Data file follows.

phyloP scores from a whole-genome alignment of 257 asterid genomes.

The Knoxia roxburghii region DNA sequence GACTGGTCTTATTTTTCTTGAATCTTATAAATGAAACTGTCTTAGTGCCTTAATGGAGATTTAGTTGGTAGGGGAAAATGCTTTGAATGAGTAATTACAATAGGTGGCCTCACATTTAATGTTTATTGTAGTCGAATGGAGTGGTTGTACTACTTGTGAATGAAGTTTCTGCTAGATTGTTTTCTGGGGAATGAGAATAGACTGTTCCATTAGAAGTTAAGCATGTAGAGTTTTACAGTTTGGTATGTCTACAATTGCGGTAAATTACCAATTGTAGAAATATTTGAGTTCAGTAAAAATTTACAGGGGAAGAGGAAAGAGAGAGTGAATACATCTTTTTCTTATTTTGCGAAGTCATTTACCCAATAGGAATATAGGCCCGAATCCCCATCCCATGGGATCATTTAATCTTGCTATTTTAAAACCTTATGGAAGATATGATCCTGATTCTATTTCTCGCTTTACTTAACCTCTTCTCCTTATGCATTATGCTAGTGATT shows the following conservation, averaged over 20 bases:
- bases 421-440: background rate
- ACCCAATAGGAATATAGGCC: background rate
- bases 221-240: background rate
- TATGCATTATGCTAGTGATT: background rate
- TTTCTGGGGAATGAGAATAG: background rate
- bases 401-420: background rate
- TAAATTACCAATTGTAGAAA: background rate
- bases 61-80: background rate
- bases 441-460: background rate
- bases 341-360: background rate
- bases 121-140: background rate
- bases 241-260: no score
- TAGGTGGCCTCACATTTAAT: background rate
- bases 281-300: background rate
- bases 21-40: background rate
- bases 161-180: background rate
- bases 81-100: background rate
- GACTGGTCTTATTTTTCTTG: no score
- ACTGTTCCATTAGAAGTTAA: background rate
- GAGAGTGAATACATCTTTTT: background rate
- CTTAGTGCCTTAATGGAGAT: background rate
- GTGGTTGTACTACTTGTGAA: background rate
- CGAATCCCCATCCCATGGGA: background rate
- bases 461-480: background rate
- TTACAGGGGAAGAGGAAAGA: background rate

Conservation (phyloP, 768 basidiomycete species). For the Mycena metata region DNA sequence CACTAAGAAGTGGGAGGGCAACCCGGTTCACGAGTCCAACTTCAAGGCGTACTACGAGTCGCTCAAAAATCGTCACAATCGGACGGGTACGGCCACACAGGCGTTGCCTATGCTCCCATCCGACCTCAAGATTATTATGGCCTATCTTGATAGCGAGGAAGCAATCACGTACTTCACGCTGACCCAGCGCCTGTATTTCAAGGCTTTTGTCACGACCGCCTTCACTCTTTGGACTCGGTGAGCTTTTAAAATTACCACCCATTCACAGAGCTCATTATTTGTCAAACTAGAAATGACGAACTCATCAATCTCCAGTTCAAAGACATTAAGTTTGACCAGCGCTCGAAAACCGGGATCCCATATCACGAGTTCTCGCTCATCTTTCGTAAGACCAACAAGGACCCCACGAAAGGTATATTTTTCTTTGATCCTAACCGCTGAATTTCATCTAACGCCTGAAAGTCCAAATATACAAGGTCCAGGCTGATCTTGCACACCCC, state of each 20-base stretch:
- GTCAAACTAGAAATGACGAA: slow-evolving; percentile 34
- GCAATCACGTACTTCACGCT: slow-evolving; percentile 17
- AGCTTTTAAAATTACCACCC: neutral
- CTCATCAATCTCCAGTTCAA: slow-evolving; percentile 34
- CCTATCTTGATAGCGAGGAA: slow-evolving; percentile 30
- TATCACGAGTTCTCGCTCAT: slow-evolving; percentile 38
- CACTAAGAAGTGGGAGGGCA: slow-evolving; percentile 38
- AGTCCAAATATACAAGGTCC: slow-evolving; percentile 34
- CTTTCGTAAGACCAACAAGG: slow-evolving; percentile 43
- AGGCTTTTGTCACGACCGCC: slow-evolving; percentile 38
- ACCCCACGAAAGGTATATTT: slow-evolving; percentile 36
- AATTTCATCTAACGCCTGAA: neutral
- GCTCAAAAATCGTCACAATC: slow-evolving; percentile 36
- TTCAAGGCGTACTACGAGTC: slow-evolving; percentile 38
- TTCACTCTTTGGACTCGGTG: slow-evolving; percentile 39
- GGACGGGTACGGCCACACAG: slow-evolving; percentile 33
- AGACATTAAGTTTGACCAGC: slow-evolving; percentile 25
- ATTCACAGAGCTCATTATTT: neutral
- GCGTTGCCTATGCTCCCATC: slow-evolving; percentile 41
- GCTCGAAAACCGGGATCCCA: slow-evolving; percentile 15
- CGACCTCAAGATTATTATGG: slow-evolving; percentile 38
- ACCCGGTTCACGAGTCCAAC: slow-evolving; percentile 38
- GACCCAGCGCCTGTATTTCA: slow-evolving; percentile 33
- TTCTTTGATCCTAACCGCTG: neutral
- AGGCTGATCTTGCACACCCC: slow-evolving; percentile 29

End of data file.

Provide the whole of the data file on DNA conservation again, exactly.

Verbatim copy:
phyloP scores from a whole-genome alignment of 257 asterid genomes.

The Knoxia roxburghii region DNA sequence GACTGGTCTTATTTTTCTTGAATCTTATAAATGAAACTGTCTTAGTGCCTTAATGGAGATTTAGTTGGTAGGGGAAAATGCTTTGAATGAGTAATTACAATAGGTGGCCTCACATTTAATGTTTATTGTAGTCGAATGGAGTGGTTGTACTACTTGTGAATGAAGTTTCTGCTAGATTGTTTTCTGGGGAATGAGAATAGACTGTTCCATTAGAAGTTAAGCATGTAGAGTTTTACAGTTTGGTATGTCTACAATTGCGGTAAATTACCAATTGTAGAAATATTTGAGTTCAGTAAAAATTTACAGGGGAAGAGGAAAGAGAGAGTGAATACATCTTTTTCTTATTTTGCGAAGTCATTTACCCAATAGGAATATAGGCCCGAATCCCCATCCCATGGGATCATTTAATCTTGCTATTTTAAAACCTTATGGAAGATATGATCCTGATTCTATTTCTCGCTTTACTTAACCTCTTCTCCTTATGCATTATGCTAGTGATT shows the following conservation, averaged over 20 bases:
- bases 421-440: background rate
- ACCCAATAGGAATATAGGCC: background rate
- bases 221-240: background rate
- TATGCATTATGCTAGTGATT: background rate
- TTTCTGGGGAATGAGAATAG: background rate
- bases 401-420: background rate
- TAAATTACCAATTGTAGAAA: background rate
- bases 61-80: background rate
- bases 441-460: background rate
- bases 341-360: background rate
- bases 121-140: background rate
- bases 241-260: no score
- TAGGTGGCCTCACATTTAAT: background rate
- bases 281-300: background rate
- bases 21-40: background rate
- bases 161-180: background rate
- bases 81-100: background rate
- GACTGGTCTTATTTTTCTTG: no score
- ACTGTTCCATTAGAAGTTAA: background rate
- GAGAGTGAATACATCTTTTT: background rate
- CTTAGTGCCTTAATGGAGAT: background rate
- GTGGTTGTACTACTTGTGAA: background rate
- CGAATCCCCATCCCATGGGA: background rate
- bases 461-480: background rate
- TTACAGGGGAAGAGGAAAGA: background rate

Conservation (phyloP, 768 basidiomycete species). For the Mycena metata region DNA sequence CACTAAGAAGTGGGAGGGCAACCCGGTTCACGAGTCCAACTTCAAGGCGTACTACGAGTCGCTCAAAAATCGTCACAATCGGACGGGTACGGCCACACAGGCGTTGCCTATGCTCCCATCCGACCTCAAGATTATTATGGCCTATCTTGATAGCGAGGAAGCAATCACGTACTTCACGCTGACCCAGCGCCTGTATTTCAAGGCTTTTGTCACGACCGCCTTCACTCTTTGGACTCGGTGAGCTTTTAAAATTACCACCCATTCACAGAGCTCATTATTTGTCAAACTAGAAATGACGAACTCATCAATCTCCAGTTCAAAGACATTAAGTTTGACCAGCGCTCGAAAACCGGGATCCCATATCACGAGTTCTCGCTCATCTTTCGTAAGACCAACAAGGACCCCACGAAAGGTATATTTTTCTTTGATCCTAACCGCTGAATTTCATCTAACGCCTGAAAGTCCAAATATACAAGGTCCAGGCTGATCTTGCACACCCC, state of each 20-base stretch:
- GTCAAACTAGAAATGACGAA: slow-evolving; percentile 34
- GCAATCACGTACTTCACGCT: slow-evolving; percentile 17
- AGCTTTTAAAATTACCACCC: neutral
- CTCATCAATCTCCAGTTCAA: slow-evolving; percentile 34
- CCTATCTTGATAGCGAGGAA: slow-evolving; percentile 30
- TATCACGAGTTCTCGCTCAT: slow-evolving; percentile 38
- CACTAAGAAGTGGGAGGGCA: slow-evolving; percentile 38
- AGTCCAAATATACAAGGTCC: slow-evolving; percentile 34
- CTTTCGTAAGACCAACAAGG: slow-evolving; percentile 43
- AGGCTTTTGTCACGACCGCC: slow-evolving; percentile 38
- ACCCCACGAAAGGTATATTT: slow-evolving; percentile 36
- AATTTCATCTAACGCCTGAA: neutral
- GCTCAAAAATCGTCACAATC: slow-evolving; percentile 36
- TTCAAGGCGTACTACGAGTC: slow-evolving; percentile 38
- TTCACTCTTTGGACTCGGTG: slow-evolving; percentile 39
- GGACGGGTACGGCCACACAG: slow-evolving; percentile 33
- AGACATTAAGTTTGACCAGC: slow-evolving; percentile 25
- ATTCACAGAGCTCATTATTT: neutral
- GCGTTGCCTATGCTCCCATC: slow-evolving; percentile 41
- GCTCGAAAACCGGGATCCCA: slow-evolving; percentile 15
- CGACCTCAAGATTATTATGG: slow-evolving; percentile 38
- ACCCGGTTCACGAGTCCAAC: slow-evolving; percentile 38
- GACCCAGCGCCTGTATTTCA: slow-evolving; percentile 33
- TTCTTTGATCCTAACCGCTG: neutral
- AGGCTGATCTTGCACACCCC: slow-evolving; percentile 29